Welcome to Week 45 of my horror short fiction review project! While I really liked the atmosphere in Lovecraft’s “The Strange High House in the Mist,” my favorite story this week was Clive Barker’s “Twilight at the Towers.” As I mention below, I’d have love to see him return to this premise and tell us what happens next. He never revisited this one, did he?
The Dreams in the Witch House and Other Weird Stories, by H.P. Lovecraft, edited by S.T. Joshi (Penguin, 2004)
“The Strange High House in the Mist”
I like this story for its evocative prose and moody atmosphere, not because it is especially coherent or anything terribly interesting happens in it. An academic moves to Kingsport with his family and becomes intrigued with the eponymous home set atop a cliff overlooking the ocean. The place has a bad reputation—a vague sense of dread, but nothing specific—and it seems to be inhabited even though no one has ever visited it or has seen the occupant(s), plus the house’s only exterior door opens directly onto the cliff so it’s not even apparent how the house can be entered. Even Kingsport’s “Terrible Old Man” (see Lovecraft’s story by the same name) makes a brief appearance, and even he is unnerved by the place! That’s all excellent stuff. The fuzziness of the story comes when the academic meets the man who lives in the house. Hidden knowledge is conveyed, his life is altered, there are encounters with the supernatural, and he is changed forever. I am being purposefully vague with this part, just like the story. There are some fun bits to the story, but can’t especially recommend it.
The Dark Descent, edited by David G. Hartwell (Tor, 1987)
“Clara Militch” by Ivan Turgenev
A novelette by the famous Russian writer. I’m not familiar with his work but I wasn’t especially enamored with this piece. Overly long and, worst of all, it’s just plain boring. Not sure if this is typical of Turgenev, but there was very little payoff for a very long slog of a read. The eponymous Clara is a famous actress who has poisoned herself; a young man who was infatuated with her tries to determine why she would kill herself. He is haunted by dreams in which she appears to him. Some pretty mundane twists and turns, but just not a story that’s to my liking.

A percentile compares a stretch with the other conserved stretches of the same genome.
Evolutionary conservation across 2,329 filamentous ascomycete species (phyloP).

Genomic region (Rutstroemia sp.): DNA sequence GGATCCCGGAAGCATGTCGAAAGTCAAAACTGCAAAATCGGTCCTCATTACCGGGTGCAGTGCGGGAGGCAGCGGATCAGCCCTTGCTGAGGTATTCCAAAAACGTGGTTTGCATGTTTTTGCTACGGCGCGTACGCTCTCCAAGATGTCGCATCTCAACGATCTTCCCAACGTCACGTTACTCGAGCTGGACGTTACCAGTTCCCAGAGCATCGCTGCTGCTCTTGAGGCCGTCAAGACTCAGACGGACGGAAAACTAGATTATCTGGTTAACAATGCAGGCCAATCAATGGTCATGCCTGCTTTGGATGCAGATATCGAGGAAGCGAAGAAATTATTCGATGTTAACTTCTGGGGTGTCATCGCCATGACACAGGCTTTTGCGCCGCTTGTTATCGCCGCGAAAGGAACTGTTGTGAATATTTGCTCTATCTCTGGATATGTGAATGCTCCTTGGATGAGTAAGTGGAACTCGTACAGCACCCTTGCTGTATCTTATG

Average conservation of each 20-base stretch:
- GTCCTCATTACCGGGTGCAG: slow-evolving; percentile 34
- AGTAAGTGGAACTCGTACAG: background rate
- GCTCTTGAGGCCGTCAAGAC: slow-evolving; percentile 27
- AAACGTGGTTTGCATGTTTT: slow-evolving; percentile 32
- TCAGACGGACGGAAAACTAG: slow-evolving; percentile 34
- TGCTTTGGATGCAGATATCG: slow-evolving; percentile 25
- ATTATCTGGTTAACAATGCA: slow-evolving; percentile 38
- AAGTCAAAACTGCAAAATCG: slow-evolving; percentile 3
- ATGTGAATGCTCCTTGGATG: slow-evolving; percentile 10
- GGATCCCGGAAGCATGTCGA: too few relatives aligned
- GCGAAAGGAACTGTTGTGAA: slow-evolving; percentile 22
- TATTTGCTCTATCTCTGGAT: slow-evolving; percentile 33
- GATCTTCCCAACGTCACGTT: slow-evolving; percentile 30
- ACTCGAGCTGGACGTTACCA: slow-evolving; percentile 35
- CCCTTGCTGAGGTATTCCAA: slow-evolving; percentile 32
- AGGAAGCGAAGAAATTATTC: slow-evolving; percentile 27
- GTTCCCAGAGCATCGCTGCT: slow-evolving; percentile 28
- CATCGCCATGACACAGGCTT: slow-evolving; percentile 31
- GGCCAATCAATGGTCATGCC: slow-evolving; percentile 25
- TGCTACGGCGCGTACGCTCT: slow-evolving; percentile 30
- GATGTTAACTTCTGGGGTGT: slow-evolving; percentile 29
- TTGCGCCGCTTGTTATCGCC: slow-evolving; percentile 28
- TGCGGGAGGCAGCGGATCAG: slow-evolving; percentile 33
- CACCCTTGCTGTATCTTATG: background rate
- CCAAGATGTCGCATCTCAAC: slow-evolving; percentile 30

Books of Blood, Volumes Four to Six, by Clive Barker (Sphere, 2007)
“Twilight at the Towers”
Good stuff. This one began as a classic Cold War spy vs. spy story—an unexpected genre for Barker—but he did it very well. And of course threw in his own twist. Set in Berlin, we have a KGB officer (Mironenko) interested in defecting and a British intelligence officer (Ballard) sent to check out the KGB man’s bona fides. Ballard is not exactly a popular guy within his own agency, and a couple of his small circle of allies end up (seemingly) getting killed. Barker would have actually been a very good espionage writer: he has that depressing, world-weary cynicism down pat that is so necessary for British espionage writers. I regret the necessity of this, but I’m going to have to reveal Barker’s twist to the espionage tale; if I don’t do that I have very little substance to report other than to say it’s a good story. In addition to the initial premise, here’s what’s also going on: As it turns out both Mironenko and Ballard are/become werewolves. The savagery of how werewolves take down their prey is extremely well done here. Werewolves are terrifying beasts, and that very much comes across here. I’d have liked a bit on the origins of lycanthropy in the story, but you can’t have it all. Would love to see a sequel to this story because we’re left on a very interesting cusp.
Black Wings of Cthulhu 3, edited by S.T. Joshi (Titan Books, 2015)
“One Tree Hill (The World as Cataclysm)” by Caitlin R. Kiernan
I’m not a huge fan of Kiernan’s work and while I liked this story more than some, it didn’t do all that much for me. Characterization and dialogue were excellent, but the plot mostly eluded me: it seems pointless and weird for the sake of being weird. I don’t need all mysteries to be wrapped up in a bow, but I like to have at least a vague sense that there was a point to a story, even if the details are left unstated but I can’t say that here. A freelance science journalist is hired to visit a small town in New Hampshire where a freak lightning strike from a cloudless sky struck a tree on top of a hill and burned down a nearby home, killing its occupants. The locals clearly don’t want the matter investigated and clam up. The journalist becomes obsessed and encounters a female spirit or entity on the hill, who he won’t look at, who also warns him off before eventually having sex with him in his motel room (why?). There are some nice moments but nothing is ever wrapped up or even hinted at: we don’t know what the lightning’s origin was, we don’t know why the family was killed or even who they were, we don’t know what the female entity was, we don’t know why the town doesn’t want the matter looked into. It’s simply a secret that the entire town successfully hides from outsiders. It seems a bit of a cop-out to me; a couple vague hints (maybe I missed them?) could have suggested an origin and made the tale much more satisfying to me.